Capability is one of two criteria to be taken into account in assessing potential competitive standing in a new job.  The other is experience.  Here Sarah’s three years as Governor give her some credibility, but will be overshadowed next time by Obama’s four years as a senator and four as president.  While a Governor’s responsibilities count for much in terms of domestic politics and managerial experience, the business attended to can often be parochial, as distinct from the world affairs debated and legislated upon in Washington.  Furthermore, Sarah’s abrupt , premature departure from her gubernatorial role may not help her cause.  In terms of experience, she rates no more than a 2, compared to Obama’s former 3 and, by the time of the next election, 5.

 Sarah is currently out of a job.  Let’s assume she is looking, like millions of other Americans out of work, at a range of potential new jobs, of which one is President.  She follows the Backing U! process and identifies a whole range of jobs she is passionate about.  She does a screening exercise on the dozen or so jobs with most passion.  On the top job, the one she desires most of all, the presidency, the screening shows a tentative 3 out of 5 for capability and 2 out of 5 for experience.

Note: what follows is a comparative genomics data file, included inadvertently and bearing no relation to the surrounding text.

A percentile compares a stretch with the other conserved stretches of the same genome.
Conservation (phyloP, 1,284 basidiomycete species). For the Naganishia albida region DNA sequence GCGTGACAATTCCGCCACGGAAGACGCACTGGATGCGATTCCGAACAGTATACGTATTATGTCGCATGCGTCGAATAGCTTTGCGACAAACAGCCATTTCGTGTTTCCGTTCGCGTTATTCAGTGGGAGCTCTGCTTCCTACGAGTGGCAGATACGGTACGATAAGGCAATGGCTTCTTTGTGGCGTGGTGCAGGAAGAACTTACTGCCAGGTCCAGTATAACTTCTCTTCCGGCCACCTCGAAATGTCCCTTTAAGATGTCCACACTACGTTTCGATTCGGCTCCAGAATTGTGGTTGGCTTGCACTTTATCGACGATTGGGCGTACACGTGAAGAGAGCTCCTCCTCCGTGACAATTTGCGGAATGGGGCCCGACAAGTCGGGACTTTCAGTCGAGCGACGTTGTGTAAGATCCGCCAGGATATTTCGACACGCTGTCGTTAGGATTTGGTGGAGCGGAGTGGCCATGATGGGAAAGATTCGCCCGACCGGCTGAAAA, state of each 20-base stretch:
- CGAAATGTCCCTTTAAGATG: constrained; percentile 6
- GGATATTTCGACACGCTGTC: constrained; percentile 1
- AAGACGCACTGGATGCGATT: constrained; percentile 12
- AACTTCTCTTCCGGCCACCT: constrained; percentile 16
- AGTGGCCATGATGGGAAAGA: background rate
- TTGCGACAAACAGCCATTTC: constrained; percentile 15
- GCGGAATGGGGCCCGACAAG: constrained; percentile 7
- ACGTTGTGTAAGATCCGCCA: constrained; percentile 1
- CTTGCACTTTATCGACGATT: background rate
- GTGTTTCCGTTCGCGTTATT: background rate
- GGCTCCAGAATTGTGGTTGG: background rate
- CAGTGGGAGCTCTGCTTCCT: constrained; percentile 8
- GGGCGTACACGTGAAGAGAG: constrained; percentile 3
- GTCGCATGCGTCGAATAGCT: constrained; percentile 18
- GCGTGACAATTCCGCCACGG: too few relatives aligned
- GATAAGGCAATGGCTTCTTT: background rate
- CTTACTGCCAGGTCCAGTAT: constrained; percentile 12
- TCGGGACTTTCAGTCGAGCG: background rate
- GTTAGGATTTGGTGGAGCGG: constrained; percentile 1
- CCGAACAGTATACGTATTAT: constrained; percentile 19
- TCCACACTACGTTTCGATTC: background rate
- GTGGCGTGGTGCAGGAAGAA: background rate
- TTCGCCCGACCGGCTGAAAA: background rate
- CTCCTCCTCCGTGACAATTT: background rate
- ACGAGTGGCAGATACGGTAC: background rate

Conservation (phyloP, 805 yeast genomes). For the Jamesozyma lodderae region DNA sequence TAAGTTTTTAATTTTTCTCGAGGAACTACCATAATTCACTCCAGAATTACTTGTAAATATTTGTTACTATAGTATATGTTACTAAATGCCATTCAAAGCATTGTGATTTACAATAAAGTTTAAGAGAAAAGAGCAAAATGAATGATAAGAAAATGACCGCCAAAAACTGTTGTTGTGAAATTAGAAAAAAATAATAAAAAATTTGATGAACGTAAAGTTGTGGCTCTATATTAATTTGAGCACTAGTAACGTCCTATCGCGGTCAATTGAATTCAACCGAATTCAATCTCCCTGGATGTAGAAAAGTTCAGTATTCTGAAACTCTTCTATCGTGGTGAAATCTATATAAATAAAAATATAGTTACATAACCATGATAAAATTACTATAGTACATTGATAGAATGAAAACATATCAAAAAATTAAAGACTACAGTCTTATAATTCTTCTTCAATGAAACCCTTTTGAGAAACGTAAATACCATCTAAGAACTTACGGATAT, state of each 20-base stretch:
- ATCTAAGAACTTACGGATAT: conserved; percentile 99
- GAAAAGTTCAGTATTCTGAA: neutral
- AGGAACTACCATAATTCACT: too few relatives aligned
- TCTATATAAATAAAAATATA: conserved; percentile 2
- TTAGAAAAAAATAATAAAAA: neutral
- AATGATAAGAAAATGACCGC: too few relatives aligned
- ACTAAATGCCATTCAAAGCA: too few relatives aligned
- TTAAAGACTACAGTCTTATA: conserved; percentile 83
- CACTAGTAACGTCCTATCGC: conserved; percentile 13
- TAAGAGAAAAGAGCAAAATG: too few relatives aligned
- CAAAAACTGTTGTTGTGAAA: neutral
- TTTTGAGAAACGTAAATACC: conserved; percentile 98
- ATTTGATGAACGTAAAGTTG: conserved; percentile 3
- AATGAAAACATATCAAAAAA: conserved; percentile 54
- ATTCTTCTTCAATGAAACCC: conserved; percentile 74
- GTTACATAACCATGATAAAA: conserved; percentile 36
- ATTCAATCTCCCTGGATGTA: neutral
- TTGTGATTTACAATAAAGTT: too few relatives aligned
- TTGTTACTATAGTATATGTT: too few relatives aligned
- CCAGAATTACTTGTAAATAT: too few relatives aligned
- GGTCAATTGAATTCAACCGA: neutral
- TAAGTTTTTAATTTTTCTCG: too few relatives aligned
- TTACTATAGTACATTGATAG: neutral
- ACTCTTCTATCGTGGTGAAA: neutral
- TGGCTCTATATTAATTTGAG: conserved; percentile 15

That is pretty high.  Many other new jobs – eg current affairs TV commentator, sports journalist (her original goal) – may well yield screening ratings for Sarah lower than that.  The president job looks like a starter.

 And what does she have to lose?  If she doesn’t make it, she will go on to make a fortune from the next book, the speeches, the movie script, the endorsements, the TV show…

 Let there be no doubt.  Sarah will run for President.